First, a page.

Iraq Islamists Goes on Offensive on Instagram

This photo was posted by Mohammed Ashti on Instagram on Feb. 28, 2014.

By TOM FINN

The radical Islamic militia ISIS that has swept through much of Iraq and is menacing Baghdad is also on the offensive in a raging cyber war.

Armed with Instagram accounts, Koranic verse, and a new iphone app "Dawn" that allows them to live-tweet their military advances, the group is using social media to recruit and radicalize supporters and to broadcast propaganda beyond Iraq's borders.

"Like guns and rockets the internet is a tool in our struggle. We have to get the word out," Mohammed Ashti, 27, a computer science student and an ISIS supporter, told ABC news. Ashti, a young Sunni from Tikrit, a city north of Baghdad seized by the Islamists insurgents last week, says he uses Viber and Whatsapp to spread news about ISIS's advances.\

This photo was posted by Mohammed Ashti on Instagram on March 1, 2014.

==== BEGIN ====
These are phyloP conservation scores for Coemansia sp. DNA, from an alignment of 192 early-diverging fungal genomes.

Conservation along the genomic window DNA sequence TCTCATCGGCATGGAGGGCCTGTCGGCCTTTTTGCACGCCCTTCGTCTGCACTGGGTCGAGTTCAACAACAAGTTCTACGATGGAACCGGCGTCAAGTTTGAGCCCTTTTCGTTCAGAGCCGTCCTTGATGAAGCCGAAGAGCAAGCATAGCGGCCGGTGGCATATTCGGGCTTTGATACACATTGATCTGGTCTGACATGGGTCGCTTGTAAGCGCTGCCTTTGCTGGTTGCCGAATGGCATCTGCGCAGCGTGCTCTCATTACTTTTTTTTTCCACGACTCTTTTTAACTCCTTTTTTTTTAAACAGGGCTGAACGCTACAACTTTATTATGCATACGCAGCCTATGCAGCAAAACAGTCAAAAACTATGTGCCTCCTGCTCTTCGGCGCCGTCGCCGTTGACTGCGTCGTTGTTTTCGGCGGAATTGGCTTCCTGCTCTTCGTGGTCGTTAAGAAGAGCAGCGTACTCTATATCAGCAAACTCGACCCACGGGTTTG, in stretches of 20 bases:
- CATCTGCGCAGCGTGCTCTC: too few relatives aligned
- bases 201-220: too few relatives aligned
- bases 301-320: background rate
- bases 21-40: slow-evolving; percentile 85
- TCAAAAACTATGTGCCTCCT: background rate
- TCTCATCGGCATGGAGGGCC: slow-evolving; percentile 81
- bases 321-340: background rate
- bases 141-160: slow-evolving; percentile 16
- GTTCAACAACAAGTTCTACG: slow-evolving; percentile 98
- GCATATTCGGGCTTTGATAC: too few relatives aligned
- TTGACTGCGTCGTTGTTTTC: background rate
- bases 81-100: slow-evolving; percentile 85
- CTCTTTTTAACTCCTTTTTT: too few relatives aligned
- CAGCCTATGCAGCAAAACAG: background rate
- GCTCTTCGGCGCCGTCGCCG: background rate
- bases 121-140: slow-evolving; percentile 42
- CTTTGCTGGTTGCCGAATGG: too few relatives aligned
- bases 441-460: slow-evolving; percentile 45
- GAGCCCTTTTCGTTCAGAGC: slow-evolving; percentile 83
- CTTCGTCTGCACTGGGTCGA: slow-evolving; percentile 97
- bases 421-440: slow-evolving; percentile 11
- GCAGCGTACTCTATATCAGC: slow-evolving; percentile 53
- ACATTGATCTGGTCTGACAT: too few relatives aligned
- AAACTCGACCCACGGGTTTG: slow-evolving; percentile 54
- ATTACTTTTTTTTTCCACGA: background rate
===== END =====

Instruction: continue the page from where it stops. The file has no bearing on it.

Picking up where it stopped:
Ashti also runs a popular Instagram page that features images of masked ISIS fighters brandishing kalashnikovs and driving military vehicles abandoned by the army as well as cartoons mocking Iraq's President Nuri al-Malaki.

Instagram later contacted ABC News to say the account is no longer active.

On Monday , ISIS provoked a media storm when they claimed to have executed 1,700 Iraqi government soldiers. Images posted on Twitter showed Iraqi soldiers being laid in slit trenches, gunmen opening fire on them, then posing over the bloodied and mutilated corpses.

The authenticity of ISIS's claims though often hard to verify seize the attention of the West and heighten flaring sectarian tensions. The United Nations, however, has said they believe the number of executions carried out by ISIS may be in the hundreds and that it is likely that war crimes were committed.

This image posted by Mohammed Ashti on Feb. 28, 2014 on Instagram.

The Iraqi government has tried to fight back in the cyber battle. Last week it blocked Facebook and Twitter over fears that the Islamists were using the outlets to organize their insurgency. Anti-censorship organizations have reacted angrily to the block, saying it harms Iraqis using the sites for legitimate purposes.

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